Llawhaden  Pembrokeshire


In 1870-72, John Marius Wilson's Imperial Gazetteer of England and Wales described Llawhaden like this:

LLAWHADEN, or LAWHADEN, a village and a parish in Narberth district, Pembroke. The village stands on an eminence adjacent to the river Cleddau, 3 miles NW of Narberth, and 3½ SW of Narberth-road r. station; and has a post office under Narberth, and fairs on 29 Oct and 22 Nov. The parish comprises 4,490 acres. ...

Real property, £3,803. Pop., 647. Houses, 131. The property is divided among a few. Talybont and Ridgeway are chief residences. A castellated palace of the Bishops of St. David's stood adjacent to the village; was desolated by Bishop Barlow; and is now represented by some octagonal towers and some trefoil lancet-headed windows, and by a fine gateway, with a bold round arch, flanked by two very strong towers. The living is a Vicarage, united with the p. curacy of Bletherston, in the diocese of St. David's. Value, £170.* Patron, the Bishop of St. David's. The church is dedicated to St. Aidan; is in good condition; and contains a monument of Bishop Houghton, of the 14th century.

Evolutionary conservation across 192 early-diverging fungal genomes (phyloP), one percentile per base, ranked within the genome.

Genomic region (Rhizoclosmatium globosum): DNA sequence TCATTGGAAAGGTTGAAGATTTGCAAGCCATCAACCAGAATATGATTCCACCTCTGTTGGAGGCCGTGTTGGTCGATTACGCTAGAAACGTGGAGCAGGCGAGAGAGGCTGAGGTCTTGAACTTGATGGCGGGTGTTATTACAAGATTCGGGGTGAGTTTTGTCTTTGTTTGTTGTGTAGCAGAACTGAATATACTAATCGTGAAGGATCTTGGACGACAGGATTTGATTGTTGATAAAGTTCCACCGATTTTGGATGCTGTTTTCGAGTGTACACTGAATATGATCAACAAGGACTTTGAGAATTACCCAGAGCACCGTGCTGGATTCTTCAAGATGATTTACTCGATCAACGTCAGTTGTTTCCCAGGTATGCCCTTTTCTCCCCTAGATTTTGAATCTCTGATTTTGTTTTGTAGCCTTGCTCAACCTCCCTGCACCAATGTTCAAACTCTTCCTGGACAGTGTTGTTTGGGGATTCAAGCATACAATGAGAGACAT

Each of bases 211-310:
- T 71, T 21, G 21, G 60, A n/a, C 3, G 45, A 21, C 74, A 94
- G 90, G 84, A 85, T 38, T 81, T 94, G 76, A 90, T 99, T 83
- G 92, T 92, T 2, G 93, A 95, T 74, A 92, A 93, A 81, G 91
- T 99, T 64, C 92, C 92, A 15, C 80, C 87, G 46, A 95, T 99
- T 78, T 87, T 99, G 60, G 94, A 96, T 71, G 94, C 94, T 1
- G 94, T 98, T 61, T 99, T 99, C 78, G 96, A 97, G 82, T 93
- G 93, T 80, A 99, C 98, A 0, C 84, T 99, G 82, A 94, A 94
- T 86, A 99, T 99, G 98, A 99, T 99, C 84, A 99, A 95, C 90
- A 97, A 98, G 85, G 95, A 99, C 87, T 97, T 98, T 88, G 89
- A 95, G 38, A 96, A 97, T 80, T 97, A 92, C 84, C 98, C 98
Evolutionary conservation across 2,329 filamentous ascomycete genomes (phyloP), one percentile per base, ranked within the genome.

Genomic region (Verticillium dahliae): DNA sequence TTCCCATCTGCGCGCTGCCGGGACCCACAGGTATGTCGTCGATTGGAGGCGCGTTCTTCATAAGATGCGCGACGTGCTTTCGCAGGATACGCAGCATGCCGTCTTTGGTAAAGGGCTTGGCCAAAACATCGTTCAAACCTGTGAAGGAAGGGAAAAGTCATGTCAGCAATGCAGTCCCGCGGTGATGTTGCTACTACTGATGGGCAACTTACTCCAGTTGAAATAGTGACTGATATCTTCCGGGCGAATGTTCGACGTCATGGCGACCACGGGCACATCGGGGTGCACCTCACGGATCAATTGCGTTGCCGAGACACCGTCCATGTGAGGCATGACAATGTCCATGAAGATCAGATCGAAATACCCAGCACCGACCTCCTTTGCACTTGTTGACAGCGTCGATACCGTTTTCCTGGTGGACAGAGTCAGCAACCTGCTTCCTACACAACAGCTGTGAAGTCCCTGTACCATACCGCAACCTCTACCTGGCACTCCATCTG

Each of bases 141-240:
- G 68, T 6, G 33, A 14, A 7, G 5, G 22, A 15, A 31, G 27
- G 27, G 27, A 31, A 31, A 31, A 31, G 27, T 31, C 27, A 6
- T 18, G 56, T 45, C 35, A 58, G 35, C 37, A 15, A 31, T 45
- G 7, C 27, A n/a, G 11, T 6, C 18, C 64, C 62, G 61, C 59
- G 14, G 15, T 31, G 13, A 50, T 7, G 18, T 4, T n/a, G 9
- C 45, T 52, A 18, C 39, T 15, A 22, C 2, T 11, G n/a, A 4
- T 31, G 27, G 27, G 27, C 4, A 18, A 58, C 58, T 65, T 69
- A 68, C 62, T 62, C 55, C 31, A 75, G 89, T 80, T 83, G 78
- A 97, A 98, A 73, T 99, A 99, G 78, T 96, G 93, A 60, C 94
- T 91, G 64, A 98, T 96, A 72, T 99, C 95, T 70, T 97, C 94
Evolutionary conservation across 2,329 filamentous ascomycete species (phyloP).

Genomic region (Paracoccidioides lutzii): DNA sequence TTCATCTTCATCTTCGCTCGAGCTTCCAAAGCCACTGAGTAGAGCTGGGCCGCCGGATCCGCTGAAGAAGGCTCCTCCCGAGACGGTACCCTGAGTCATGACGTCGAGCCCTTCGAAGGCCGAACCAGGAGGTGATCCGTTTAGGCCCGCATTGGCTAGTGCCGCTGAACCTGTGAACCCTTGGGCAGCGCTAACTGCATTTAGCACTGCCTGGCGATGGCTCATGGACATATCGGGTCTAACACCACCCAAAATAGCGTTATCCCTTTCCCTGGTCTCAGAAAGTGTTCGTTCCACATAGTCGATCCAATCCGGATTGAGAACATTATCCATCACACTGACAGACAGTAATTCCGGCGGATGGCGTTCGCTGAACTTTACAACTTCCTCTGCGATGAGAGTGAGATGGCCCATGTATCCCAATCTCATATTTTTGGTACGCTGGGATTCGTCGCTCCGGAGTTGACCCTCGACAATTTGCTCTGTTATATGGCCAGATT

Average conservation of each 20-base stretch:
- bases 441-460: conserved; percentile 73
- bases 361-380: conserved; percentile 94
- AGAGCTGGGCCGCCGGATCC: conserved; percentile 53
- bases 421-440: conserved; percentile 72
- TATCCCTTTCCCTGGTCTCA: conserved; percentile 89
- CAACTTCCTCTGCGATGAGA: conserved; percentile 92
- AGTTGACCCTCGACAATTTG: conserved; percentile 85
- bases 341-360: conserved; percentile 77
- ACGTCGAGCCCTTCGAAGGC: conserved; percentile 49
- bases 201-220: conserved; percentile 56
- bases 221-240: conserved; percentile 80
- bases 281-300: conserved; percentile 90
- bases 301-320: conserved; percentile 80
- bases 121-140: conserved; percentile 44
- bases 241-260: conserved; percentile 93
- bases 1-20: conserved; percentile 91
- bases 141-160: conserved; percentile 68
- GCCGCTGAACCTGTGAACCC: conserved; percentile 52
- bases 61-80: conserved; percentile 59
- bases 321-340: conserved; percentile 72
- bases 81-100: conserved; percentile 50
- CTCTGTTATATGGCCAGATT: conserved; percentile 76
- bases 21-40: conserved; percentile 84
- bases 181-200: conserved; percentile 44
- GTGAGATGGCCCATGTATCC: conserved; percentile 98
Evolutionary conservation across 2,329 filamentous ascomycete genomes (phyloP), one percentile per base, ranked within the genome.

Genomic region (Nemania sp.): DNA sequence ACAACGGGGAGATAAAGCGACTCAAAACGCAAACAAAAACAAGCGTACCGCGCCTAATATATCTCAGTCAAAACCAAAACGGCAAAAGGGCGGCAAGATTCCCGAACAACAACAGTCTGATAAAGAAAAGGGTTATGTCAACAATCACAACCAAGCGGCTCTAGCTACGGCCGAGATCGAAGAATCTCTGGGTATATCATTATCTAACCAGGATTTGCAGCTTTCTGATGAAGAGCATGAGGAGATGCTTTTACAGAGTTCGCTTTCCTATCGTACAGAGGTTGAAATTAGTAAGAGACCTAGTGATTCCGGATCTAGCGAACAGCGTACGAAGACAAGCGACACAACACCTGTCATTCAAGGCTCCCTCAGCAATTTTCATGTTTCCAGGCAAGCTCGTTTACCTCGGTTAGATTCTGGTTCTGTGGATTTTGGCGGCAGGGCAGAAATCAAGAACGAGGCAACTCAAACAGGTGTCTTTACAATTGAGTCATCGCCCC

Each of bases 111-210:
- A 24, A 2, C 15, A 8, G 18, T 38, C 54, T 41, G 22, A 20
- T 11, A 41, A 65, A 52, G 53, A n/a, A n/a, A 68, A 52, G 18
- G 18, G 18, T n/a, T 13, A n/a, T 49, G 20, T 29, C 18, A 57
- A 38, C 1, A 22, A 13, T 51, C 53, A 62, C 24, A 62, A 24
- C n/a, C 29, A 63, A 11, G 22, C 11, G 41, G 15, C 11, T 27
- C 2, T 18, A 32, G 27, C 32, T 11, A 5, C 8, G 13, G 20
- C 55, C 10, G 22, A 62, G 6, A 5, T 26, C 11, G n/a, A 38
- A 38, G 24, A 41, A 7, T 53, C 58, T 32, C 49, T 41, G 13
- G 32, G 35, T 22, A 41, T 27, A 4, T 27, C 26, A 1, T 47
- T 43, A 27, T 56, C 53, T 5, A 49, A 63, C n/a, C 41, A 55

Llawhaden through time

Llawhaden is now part of Pembrokeshire district. Click here for graphs and data of how Pembrokeshire has changed over two centuries. For statistics about Llawhaden itself, go to Units and Statistics.

How to reference this page:

GB Historical GIS / University of Portsmouth, History of Llawhaden in Pembrokeshire | Map and description, A Vision of Britain through Time.


Date accessed: 30th September 2020

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